In the playoffs, having a superstar player matters (if they step up), but what truly sets teams apart is their weaknesses — in the playoffs, those are exposed teams hammer them. Put a minus defender out there for extended periods and teams will isolate and attack him. Put a non-shooter out there and teams will help off him and make scoring much more difficult for the better offensive players.
Enter Carmelo Anthony. He averaged 11.8 points per game on 37.5 percent shooting overall and 21.4 percent from three. On defense late in the series, the Jazz went right at him on switches whenever they could (often with Donovan Mitchell attacking off the dribble and blowing right by him), to the point that coach Billy Donovan had to sit him for key stretches the last two games of their eventual first-round loss to the Jazz. The Thunder were -9.7 points per 100 possessions in that series when Anthony was on the court.
This summer Anthony has a $28 million player option, one everyone expects he will pick up (there is not near that kind of money available for him on the open market). He will return to the Thunder.
At his media availability after his exit interview on Saturday, Anthony was asked if he would take a lesser role, maybe coming off the bench (via Royce Young of ESPN).
Melo asked about possibly coming off the bench: "I'm not sacrificing no bench role. So that's out of the question."
Attitudes can change and shift over the summer. Billy Donovan was hired in part for his ability to relate to players, connect with them, and get them to buy into his plans. Donovan is also a smart coach, he saw what the rest of us saw, he understands what is happening on the court. It’s not some just-discovered secret around the league, mid-season a scout I knew used the term “washed” to describe Anthony. However, it’s not that simple. Anthony is one of the leaders in that locker room, someone highly respected by his peers, and a guy players don’t want to see just bumped to the side. Donovan has a lot of work ahead.
And that’s not even getting into the challenges around Paul George and his free agency. It’s going to be an interesting summer in OKC.
There’s a mural in L.A. of Alex Caruso dunking over Harden, Leonard, Doncic
It’s hard to overstate how popular Alex Caruso is in Los Angeles. Seriously. This isn’t just cult status popular, when he enters the game off the bench Staples Center explodes in cheers like LeBron James just fed Anthony Davis for an alley-oop.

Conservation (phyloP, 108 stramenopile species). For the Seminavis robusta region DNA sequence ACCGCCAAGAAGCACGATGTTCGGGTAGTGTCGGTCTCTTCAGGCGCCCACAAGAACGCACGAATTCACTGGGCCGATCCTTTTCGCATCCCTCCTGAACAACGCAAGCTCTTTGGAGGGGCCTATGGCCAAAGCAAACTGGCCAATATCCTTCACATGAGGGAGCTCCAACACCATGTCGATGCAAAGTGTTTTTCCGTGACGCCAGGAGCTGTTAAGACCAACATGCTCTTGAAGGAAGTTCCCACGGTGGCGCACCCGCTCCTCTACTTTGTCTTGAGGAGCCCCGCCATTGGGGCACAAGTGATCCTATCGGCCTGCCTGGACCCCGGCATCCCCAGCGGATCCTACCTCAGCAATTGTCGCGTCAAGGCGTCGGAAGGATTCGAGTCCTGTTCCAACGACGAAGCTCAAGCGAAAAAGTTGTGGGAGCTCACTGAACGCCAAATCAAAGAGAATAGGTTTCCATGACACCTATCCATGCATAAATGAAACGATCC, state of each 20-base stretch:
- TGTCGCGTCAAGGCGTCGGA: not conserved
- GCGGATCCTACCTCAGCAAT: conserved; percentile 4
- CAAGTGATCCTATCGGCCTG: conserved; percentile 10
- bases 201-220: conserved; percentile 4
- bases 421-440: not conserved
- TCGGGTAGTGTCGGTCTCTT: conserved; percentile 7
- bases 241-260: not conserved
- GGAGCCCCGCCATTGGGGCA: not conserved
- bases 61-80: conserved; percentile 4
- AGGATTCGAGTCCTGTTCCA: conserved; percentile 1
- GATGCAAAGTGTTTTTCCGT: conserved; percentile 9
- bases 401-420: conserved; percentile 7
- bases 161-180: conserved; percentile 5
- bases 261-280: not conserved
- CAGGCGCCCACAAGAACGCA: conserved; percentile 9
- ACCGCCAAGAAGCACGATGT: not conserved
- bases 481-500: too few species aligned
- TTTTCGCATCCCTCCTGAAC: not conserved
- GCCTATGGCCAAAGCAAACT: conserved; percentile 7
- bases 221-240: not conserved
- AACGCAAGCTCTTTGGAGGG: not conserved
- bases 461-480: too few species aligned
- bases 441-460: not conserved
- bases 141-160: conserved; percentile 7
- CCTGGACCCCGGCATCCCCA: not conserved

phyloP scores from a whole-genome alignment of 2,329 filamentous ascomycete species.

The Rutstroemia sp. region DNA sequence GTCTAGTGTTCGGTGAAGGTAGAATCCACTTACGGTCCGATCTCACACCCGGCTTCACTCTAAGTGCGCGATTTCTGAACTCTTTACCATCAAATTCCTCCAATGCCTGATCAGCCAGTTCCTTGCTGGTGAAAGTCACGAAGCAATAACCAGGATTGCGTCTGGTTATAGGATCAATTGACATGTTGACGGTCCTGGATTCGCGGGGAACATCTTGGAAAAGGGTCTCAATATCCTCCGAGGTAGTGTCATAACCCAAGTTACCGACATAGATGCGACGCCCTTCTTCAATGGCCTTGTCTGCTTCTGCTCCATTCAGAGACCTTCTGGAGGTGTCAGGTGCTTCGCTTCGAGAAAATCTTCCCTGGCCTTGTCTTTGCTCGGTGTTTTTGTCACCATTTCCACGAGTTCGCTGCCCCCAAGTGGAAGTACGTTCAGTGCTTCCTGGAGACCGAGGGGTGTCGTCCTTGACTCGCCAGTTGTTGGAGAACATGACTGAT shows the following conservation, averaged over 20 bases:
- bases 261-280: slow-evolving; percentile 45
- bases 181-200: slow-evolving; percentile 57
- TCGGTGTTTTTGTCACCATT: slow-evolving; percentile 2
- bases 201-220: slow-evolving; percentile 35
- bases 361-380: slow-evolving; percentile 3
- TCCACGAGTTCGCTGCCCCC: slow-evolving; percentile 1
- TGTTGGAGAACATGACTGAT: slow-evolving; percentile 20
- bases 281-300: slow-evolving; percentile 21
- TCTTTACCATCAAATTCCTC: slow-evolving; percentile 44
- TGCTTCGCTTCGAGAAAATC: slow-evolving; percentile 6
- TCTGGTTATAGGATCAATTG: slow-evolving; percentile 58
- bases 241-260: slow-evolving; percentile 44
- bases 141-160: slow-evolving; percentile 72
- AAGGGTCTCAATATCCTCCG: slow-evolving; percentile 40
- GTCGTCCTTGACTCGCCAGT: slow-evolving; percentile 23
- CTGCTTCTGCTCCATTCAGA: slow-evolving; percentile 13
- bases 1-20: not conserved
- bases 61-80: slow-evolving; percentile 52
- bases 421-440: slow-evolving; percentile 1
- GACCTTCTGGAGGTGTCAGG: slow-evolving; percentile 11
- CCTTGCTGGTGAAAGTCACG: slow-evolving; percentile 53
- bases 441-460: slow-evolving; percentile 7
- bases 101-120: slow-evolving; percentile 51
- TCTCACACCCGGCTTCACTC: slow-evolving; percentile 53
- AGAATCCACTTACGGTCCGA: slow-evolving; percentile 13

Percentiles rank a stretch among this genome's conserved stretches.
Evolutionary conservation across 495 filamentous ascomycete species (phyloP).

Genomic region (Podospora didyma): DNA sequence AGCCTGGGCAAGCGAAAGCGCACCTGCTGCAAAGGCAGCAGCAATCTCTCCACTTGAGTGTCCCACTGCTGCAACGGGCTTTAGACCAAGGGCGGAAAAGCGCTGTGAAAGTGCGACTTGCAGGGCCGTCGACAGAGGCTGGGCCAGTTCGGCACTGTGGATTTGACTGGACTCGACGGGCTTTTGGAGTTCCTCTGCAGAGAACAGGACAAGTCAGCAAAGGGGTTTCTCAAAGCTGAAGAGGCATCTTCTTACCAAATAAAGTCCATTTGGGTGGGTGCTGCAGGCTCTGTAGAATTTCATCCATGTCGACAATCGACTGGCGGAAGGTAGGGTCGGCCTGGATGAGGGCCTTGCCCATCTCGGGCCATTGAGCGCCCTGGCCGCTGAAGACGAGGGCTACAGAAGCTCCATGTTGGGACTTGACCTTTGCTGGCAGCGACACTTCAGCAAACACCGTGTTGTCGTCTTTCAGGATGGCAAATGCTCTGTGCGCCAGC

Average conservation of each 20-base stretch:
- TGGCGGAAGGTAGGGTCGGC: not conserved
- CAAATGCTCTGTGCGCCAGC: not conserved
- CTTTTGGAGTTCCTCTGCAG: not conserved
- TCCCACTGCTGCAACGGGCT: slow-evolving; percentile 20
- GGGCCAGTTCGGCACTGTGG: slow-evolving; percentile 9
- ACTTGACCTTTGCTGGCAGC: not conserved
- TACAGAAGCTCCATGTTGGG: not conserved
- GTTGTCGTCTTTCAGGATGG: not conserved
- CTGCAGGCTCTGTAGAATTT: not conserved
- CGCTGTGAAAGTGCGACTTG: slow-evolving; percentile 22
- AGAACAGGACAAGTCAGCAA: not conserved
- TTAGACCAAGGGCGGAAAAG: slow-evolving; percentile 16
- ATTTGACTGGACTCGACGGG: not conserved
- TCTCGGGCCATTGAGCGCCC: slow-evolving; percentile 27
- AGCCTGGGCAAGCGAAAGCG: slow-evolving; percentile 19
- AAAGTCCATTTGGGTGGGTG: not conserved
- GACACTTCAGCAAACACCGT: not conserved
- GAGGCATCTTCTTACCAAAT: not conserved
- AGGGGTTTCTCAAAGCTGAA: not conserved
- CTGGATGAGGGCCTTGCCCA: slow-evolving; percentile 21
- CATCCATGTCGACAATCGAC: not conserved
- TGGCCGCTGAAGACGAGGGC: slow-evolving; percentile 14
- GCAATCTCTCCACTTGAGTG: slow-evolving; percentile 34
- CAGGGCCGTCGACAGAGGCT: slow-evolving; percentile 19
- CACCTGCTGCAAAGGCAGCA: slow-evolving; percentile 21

This is legit, it’s on the side of SportieLA, a clothing/apparel store on Melrose Ave. in the trendy heart of Los Angeles. Artist Gustavo Zermeño Jr. has done murals in the past for LeBron James, Kobe Bryant and other Los Angeles sports icons such as Vin Scully.
This one plays off a huge Caruso dunk from earlier this month when Dallas’ Maxi Kleber was the victim.
It’s good to be Alex Caruso in Los Angeles right now.
Kawhi Leonard just destroyed Boston’s Daniel Theis on dunk
After the game, Leonard was asked about the dunk and he responded in about the most Kawhi way possible.
Clippers’ Kawhi Leonard goes full monotone to describe blow-by-blow his poster dunk on Daniel Theis and game-sealing block: “What do you want me to say? Patrick threw me the ball, I took two dribbles into the paint and tried to jump high and dunk the basketball.” pic.twitter.com/tKkwC7REmZ
DALLAS (AP) —Luka Doncic scored 33 of his 35 points in the first half and had yet another triple-double to help the Dallas Mavericks rout the short-handed Golden State Warriors 142-94 on Wednesday night.
Doncic fell a point short of matching Dirk Nowitzki’s team record set Nov. 3, 2009, against Utah. In just 17 minutes, Doncic was 10 for 11 from the floor, making 6 of 7 3-pointers, and hit 7 of 8 free throws.
The second-year star from Slovenia had 22 points, five assists and five rebounds in the first quarter alone. He played only 25 minutes total, but still managed 10 rebounds and 11 assists.
Doncic was coming off a 40-point triple-double Monday night against San Antonio, and has an NBA-best seven triple-doubles in 14 games this season.
The Mavericks never trailed and tied a franchise record with 22 3-pointers while sending Golden State to its worst loss since a 1973 playoff game.
The Warriors, who ended a seven-game losing streak by beating Memphis on Tuesday night, are an NBA-worst 3-13. Their five-year run of at the top of the NBA has collapsed under a weight of injuries, with Draymond Green out Wednesday because of right heel soreness.
With Green out, Golden State dressed only eight players, none of whom suited up for the team last season when it made the NBA Finals for the fifth consecutive year.